The Sierra RS Cosworth model. a very sporting version of Ford’s upper-medium sized family car, was built by Ford Europe from 1986 to 1992, the result of a Ford Motorsport project with the purpose of producing an outright winner for Group A racing in Europe. The project was defined in the spring of 1983 by Stuart Turner, then recently appointed head of Ford Motorsport in Europe, who had realised right away that Ford was no longer competitive in this area. Turner got in touch with Walter Hayes, at the time the vice-president of public relations at Ford, to get support for the project. Hayes had earlier been the driving force behind the development of the Ford GT40 that won Le Mans in 1966, and the Cosworth DFV engine that brought Ford 154 victories and 12 world championships in Formula One during the 1960s and 1970s. Hayes found the project very appealing and promised his full support. Turner then invited Ken Kohrs, vice-president of development, to visit Ford’s longtime partner, the automotive company Cosworth, where they were presented a project developed on Cosworth’s own initiative, the YAA engine. This was a twin cam, 16-valve engine based on Ford’s own T88 engine block, better known as the Pinto. This prototype proved an almost ideal basis for the engine Turner needed to power his Group A winner. Therefore, an official request for a turbocharged version (designated Cosworth YBB) capable of 180 HP on the street and 300 HP in race trim, was placed. Cosworth answered positively, but they put up two conditions: the engine would produce not less than 204 HP in the street version, and Ford had to accept no fewer than 15,000 engines. Turner’s project would only need about 5,000 engines, but Ford nevertheless accepted the conditions. The extra 10,000 engines would later become one of the reasons Ford also chose to develop a four door, second generation Sierra RS Cosworth. To find a suitable gearbox proved more challenging. The Borg-Warner T5, also used in the Ford Mustang, was chosen, but the higher revving nature of the Sierra caused some problems. Eventually Borg-Warner had to set up a dedicated production line for the gearboxes to be used in the Sierra RS Cosworth. Many of the suspension differences between the standard Sierra and the Cosworth attributed their development to what was learned from racing the turbocharged Jack Roush IMSA Merkur XR4Ti in America and Andy Rouse’s successful campaign of the 1985 British Saloon Car Championship. Much of Ford’s external documentation for customer race preparation indicated “developed for the XR4Ti” when describing parts that were Sierra Cosworth specific. Roush’s suspension and aerodynamics engineering for the IMSA cars was excellent feedback for Ford. Some production parts from the XR4Ti made their way into the Cosworth such as the speedometer with integral boost gauge and the motorsport 909 chassis stiffening plates. In April 1983, Turner’s team decided on the recently launched Sierra as a basis for their project. The Sierra filled the requirements for rear wheel drive and decent aerodynamic drag. A racing version could also help to improve the unfortunate, and somewhat undeserved, reputation that Sierra had earned since the introduction in 1982. Lothar Pinske, responsible for the car’s bodywork, demanded carte blanche when it came to appearance in order to make the car stable at high speed. Experience had shown that the Sierra hatchback body generated significant aerodynamic lift even at relatively moderate speed. After extensive wind tunnel testing and test runs at the Nardò circuit in Italy, a prototype was presented to the project management. This was based on an XR4i body with provisional body modifications in fibreglass and aluminium. The car’s appearance raised little enthusiasm. The large rear wing caused particular reluctance. Pinske insisted however that the modifications were necessary to make the project successful. The rear wing was essential to retain ground contact at 300 km/h, the opening between the headlights was needed to feed air to the intercooler and the wheel arch extensions had to be there to house wheels 10” wide on the racing version. Eventually, the Ford designers agreed to try to make a production version based on the prototype. In 1984, Walter Hayes paid visits to many European Ford dealers in order to survey the sales potential for the Sierra RS Cosworth. A requirement for participation in Group A was that 5,000 cars were built and sold. The feedback was not encouraging. The dealers estimated they could sell approximately 1,500 cars. Hayes did not give up, however, and continued his passionate internal marketing of the project. As prototypes started to emerge, dealers were invited to test drive sessions, and this increased the enthusiasm for the new car. In addition, Ford took some radical measures to reduce the price on the car. As an example, the car was only offered in three exterior colours (black, white and moonstone blue) and one interior colour (grey). There were also just two equipment options: with or without central locking and electric window lifts. The Sierra RS Cosworth was first presented to the public at the Geneva Motor Show in March 1985, with plans to release it for sale in September and closing production of the 5,000 cars in the summer of 1986. In practice, it was launched in July 1986. 5545 were manufactured in total of which 500 were sent to Tickford for conversion to the Sierra three-door RS500 Cosworth. The vehicles were manufactured in right hand drive only, and were made in Ford’s Genk factory in Belgium. Exactly 500 RS500s were produced, all of them RHD for sale in the UK only – the biggest market for this kind of Ford car. It was originally intended that all 500 would be black, but in practice 56 white and 52 moonstone blue cars were produced.To broaden the sales appeal, the second generation model was based on the 4 door Sierra Sapphire body. It was launched in 1988, and was assembled in Genk, Belgium, with the UK-built Ford-Cosworth YBB engine. Cylinder heads on this car were early spec 2wd heads and also the “later” 2wd head which had some improvements which made their way to the 4X4 head. Suspension was essentially the same with some minor changes in geometry to suit a less aggressive driving style and favour ride over handling. Spindles, wheel offset and other changes were responsible for this effect. Approximately 13,140 examples were produced during 1988-1989 and were the most numerous and lightest of all Sierra Cosworth models. Specifically the LHD models which saved weight with a lesser trim level such as manual rear windows and no air conditioning. In the UK, the RHD 1988-1989 Sierra Sapphire RS Cosworth is badged as such with a small “Sapphire” badge on the rear door window trims. All 1988-1989 LHD models are badged and registered as a Sierra RS Cosworth with no Sapphire nomenclature at all. “Sapphire” being viewed as a Ghia trim level that saw power rear windows, air conditioning and other minor options. Enthusiasts of the marque are mindful of this and will describe the LHD cars by their body shell configuration, 3 door or 4 door. As the Sapphire Cosworth was based on a different shell to the original three-door Cosworth, along with its more discreet rear wing, recorded a drag co-efficient of 0.33, it registered slightly better performance figures, with a top speed of 150 mph and 0-60 of 6.1 seconds, compared to the original Cosworth. In January 1990, the third generation Sierra RS Cosworth was launched, this time with four wheel drive. As early as 1987, Mike Moreton and Ford Motorsport had been talking about a four wheel drive Sierra RS Cosworth that could make Ford competitive in the World Rally Championship. The Ferguson MT75 gearbox that was considered an essential part of the project wasn’t available until late 1989 however. Ford Motorsport’s desire for a 3-door “Motorsport Special” equivalent to the original Sierra RS Cosworth was not embraced. The more discreet 4-door version was considered to have a better market potential. It was therefore decided that the new car should be a natural development of the second generation, to be launched in conjunction with the face lift scheduled for the entire Sierra line in 1990. The waiting time gave Ford Motorsport a good opportunity to conduct extensive testing and demand improvements. One example was the return of the bonnet louvres. According to Ford’s own publicity material, 80% of the engine parts were also modified. The improved engine was designated YBJ for cars without a catalyst and YBG for cars with a catalyst. The latter had the red valve cover replaced by a green one, to emphasise the environmental friendliness. Four wheel drive and an increasing amount of equipment had raised the weight by 100 kg, and the power was therefore increased to just about compensate for this. The Sierra RS Cosworth 4×4 received, if possible, an even more flattering response than its predecessors and production continued until the end of 1992, when the Sierra was replaced by the Mondeo. The replacement for the Sierra RS Cosworth was not a Mondeo however, but the Escort RS Cosworth. This was to some extent a Sierra RS Cosworth clad in an “Escort-like” body. The car went on sale in May 1992, more than a year after the first pre-production examples were shown to the public, and was homologated for Group A rally in December, just as the Sierra RS Cosworth was retired. It continued in production until 1996. The Sierra and Sapphire Cosworths were undoubted performance bargains when new, but they also gained a reputation both for suffering a lot of accidents in the hands of the unskilled and also for being among the most frequently stole cars of their generation. These days, though, there are some lovely and treasured examples around and indeed you are far more likely to see a Cosworth version of the Sierra than one of the volume selling models.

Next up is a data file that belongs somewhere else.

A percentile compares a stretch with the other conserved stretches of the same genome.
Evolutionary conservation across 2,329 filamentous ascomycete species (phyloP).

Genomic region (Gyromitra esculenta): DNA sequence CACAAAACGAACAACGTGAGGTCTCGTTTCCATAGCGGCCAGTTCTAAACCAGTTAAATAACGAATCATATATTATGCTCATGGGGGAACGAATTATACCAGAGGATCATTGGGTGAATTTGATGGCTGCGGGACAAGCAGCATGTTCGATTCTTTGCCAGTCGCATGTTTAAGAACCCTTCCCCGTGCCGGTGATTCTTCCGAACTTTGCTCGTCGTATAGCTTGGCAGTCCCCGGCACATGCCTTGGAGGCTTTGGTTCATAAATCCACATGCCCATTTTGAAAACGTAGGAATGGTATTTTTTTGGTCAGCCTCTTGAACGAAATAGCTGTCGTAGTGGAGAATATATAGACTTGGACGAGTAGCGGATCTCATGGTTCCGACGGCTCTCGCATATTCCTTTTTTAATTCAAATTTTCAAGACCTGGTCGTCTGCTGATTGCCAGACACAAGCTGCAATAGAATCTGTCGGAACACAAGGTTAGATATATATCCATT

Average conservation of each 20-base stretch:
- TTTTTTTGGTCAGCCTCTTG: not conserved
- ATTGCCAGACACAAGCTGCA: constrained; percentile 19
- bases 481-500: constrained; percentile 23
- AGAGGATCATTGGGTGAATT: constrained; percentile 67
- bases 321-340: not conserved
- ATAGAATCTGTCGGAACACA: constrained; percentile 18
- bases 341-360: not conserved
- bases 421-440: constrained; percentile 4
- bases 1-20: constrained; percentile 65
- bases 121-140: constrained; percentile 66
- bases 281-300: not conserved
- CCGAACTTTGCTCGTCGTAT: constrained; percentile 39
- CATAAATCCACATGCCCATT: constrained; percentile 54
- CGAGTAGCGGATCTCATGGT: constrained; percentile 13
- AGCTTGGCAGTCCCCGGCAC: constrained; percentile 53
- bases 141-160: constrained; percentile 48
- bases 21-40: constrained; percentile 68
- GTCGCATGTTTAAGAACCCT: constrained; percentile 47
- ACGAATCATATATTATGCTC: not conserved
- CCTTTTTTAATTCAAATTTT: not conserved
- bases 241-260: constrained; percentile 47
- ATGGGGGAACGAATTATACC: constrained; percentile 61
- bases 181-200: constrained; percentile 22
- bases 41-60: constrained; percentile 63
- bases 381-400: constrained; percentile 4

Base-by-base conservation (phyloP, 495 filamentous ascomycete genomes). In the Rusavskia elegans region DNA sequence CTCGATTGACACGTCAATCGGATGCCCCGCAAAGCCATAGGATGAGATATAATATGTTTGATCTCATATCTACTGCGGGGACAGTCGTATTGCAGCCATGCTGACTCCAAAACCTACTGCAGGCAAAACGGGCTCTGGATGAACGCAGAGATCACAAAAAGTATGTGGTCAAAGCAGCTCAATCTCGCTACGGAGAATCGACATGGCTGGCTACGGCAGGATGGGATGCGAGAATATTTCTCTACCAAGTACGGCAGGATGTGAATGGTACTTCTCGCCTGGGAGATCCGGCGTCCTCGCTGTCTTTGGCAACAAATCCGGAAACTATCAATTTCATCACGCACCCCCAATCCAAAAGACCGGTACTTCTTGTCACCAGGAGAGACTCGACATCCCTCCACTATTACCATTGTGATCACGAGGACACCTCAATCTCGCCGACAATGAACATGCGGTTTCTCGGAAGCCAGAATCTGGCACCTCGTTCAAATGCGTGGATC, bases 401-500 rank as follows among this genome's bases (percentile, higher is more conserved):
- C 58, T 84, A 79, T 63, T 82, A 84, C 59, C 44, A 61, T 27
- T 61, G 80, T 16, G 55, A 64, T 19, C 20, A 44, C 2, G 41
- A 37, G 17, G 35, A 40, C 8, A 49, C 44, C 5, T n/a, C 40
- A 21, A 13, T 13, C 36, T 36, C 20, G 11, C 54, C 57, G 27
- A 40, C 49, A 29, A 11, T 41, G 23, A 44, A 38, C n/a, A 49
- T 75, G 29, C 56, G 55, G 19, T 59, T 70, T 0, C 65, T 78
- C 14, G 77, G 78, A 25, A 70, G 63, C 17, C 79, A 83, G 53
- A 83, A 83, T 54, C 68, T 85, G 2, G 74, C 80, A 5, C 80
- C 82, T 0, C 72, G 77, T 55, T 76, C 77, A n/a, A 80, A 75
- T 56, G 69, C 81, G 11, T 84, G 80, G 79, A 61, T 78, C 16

Sole Maserati in the group was my Ghibli